Acer Nitro 5 (AN515-44)’s 60Hz IPS panel has a Full HD resolution, comfortable viewing angles, good contrast ratio, and adequate default settings. However, it uses harmful PWM and it has poor color coverage, only displaying half of the colors found on the Internet, and its pixel response time is very slow – 30ms, which leads to ghosting and not a very pleasant experience for gaming.
Buy our profiles
Since our profiles are tailored for each individual display model, this article and its respective profile package are meant for Acer Nitro 5 (AN515-44) configurations with 15.6″ FHD IPS BOE NV156FHM-N48 (BOE0818).
*Should you have problems with downloading the purchased file, try using a different browser to open the link you’ll receive via e-mail. If the download target is a .php file instead of an archive, change the file extension to .zip or contact us at [email protected]
Read more about the profiles HERE.
In addition to receiving efficient and health-friendly profiles, by buying LaptopMedia's products you also support the development of our labs, where we test devices in order to produce the most objective reviews possible.
Office Work should be used mostly by users who spend most of the time looking at pieces of text, tables or just surfing. This profile aims to deliver better distinctness and clarity by keeping a flat gamma curve (2.20), native color temperature and perceptually accurate colors.
Design and Gaming
This profile is aimed at designers who work with colors professionally, and for games and movies as well. Design and Gaming takes display panels to their limits, making them as accurate as possible in the sRGB IEC61966-2-1 standard for Web and HDTV, at white point D65.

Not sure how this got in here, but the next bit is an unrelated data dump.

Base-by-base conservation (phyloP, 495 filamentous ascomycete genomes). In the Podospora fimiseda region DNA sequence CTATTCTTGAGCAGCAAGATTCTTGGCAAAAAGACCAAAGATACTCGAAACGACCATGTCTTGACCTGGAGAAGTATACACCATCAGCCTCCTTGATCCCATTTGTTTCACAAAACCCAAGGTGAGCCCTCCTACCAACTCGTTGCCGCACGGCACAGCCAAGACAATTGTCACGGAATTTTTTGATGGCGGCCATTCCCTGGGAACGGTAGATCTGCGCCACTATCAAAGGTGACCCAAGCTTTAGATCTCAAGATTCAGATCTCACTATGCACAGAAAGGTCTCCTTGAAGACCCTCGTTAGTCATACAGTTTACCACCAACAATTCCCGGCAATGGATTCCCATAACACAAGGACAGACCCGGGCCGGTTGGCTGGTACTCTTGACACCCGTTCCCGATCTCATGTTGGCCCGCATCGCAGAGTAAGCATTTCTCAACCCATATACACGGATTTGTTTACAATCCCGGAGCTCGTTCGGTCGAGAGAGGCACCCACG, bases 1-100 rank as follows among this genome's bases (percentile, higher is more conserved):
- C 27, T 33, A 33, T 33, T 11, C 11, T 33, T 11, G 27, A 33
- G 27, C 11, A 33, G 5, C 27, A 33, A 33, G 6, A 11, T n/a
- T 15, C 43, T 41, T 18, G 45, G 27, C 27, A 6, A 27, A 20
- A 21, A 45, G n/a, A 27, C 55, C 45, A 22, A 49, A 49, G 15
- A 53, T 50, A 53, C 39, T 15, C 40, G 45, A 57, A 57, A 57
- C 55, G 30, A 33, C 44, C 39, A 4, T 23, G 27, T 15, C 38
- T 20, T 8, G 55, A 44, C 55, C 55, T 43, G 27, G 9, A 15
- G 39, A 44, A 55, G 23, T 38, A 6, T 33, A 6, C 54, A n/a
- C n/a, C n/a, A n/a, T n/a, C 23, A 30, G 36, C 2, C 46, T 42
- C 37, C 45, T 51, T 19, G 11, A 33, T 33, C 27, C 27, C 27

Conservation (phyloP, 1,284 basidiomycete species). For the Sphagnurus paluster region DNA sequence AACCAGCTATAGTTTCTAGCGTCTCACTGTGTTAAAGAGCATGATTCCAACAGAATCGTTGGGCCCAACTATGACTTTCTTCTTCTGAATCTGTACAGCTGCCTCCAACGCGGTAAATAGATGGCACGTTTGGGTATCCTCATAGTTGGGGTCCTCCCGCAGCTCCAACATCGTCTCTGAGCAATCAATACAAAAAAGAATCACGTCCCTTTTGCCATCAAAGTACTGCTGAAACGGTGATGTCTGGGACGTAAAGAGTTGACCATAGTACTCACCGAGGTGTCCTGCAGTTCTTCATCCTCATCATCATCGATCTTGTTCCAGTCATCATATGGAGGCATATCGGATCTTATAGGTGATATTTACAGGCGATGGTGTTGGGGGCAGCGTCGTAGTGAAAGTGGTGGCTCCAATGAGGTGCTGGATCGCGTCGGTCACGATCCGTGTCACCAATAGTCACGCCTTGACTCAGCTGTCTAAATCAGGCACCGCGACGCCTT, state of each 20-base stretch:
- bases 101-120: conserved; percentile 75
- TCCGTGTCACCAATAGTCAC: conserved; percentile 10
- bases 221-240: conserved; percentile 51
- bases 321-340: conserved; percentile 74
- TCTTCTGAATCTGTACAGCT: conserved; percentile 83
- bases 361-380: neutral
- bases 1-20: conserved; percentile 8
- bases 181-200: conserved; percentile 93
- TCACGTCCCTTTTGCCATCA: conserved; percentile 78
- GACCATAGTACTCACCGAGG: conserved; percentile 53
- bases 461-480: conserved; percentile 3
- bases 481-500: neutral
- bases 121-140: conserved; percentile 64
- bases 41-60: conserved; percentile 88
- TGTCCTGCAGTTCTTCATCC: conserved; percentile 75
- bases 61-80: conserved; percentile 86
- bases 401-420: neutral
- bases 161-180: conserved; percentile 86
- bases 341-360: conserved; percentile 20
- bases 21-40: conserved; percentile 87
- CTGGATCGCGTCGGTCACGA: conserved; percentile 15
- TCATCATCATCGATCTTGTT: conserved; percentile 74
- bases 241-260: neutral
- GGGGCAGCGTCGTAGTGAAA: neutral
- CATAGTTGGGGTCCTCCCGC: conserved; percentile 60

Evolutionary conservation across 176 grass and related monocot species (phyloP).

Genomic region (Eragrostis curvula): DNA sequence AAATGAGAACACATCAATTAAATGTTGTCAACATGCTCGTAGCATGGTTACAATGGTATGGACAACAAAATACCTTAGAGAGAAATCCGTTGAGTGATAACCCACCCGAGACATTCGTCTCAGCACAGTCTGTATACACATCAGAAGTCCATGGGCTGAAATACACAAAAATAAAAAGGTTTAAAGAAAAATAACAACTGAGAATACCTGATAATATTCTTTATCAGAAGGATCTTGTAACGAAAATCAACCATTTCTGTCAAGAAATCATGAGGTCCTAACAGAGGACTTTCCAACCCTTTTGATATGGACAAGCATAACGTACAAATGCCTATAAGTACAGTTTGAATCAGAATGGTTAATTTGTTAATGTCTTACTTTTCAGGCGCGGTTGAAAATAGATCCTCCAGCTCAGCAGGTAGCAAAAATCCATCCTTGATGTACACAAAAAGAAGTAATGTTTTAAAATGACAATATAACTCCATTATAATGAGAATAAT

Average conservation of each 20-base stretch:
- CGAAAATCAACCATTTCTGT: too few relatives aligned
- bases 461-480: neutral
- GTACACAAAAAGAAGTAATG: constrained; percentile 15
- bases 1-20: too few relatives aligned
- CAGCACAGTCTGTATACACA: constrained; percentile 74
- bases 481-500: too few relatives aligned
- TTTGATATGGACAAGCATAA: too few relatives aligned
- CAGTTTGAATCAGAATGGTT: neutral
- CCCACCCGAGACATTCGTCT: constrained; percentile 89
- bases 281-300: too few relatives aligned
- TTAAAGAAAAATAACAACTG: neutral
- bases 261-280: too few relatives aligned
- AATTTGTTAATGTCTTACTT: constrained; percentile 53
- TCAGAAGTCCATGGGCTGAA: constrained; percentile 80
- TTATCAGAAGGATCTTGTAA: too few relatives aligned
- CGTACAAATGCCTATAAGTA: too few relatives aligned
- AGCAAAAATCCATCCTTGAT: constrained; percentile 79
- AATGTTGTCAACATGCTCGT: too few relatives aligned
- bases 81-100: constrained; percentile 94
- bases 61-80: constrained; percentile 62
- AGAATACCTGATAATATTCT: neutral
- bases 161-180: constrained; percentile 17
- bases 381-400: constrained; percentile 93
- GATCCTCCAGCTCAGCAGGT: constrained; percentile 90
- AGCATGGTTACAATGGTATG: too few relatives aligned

Health-Guard eliminates the harmful Pulse-Width Modulation (PWM) and reduces the negative Blue Light which affects our eyes and body. Since it’s custom tailored for every panel, it manages to keep the colors perceptually accurate. Health-Guard simulates paper so the pressure on the eyes is greatly reduced.
Acer Nitro 5 (AN515-44)’s speakers are quiet and unimpressive. On the other side, the low, mid, and high tones are clear of deviations.
All of the drivers and utilities for this notebook can be downloaded from here: https://www.acer.com/ac/en/US/content/support-product/8365?b=1
Now, we conduct the battery tests with Windows Better performance setting turned on, screen brightness adjusted to 120 nits, and all other programs turned off except for the one we are testing the notebook with. This laptop’s 57.5Wh battery is good for 6 hours and 35 minutes of Web browsing and 5 hours and 38 minutes of video playback.
In order to simulate real-life conditions, we used our own script for automatic web browsing through over 70 websites.
For every test like this, we use the same video in HD.
This model can be purchased either with the AMD Ryzen 5 4600H (6c/12t), or the Ryzen 7 4800H (8c/16t).
Results are from the Cinebench 20 CPU test (the higher the score, the better)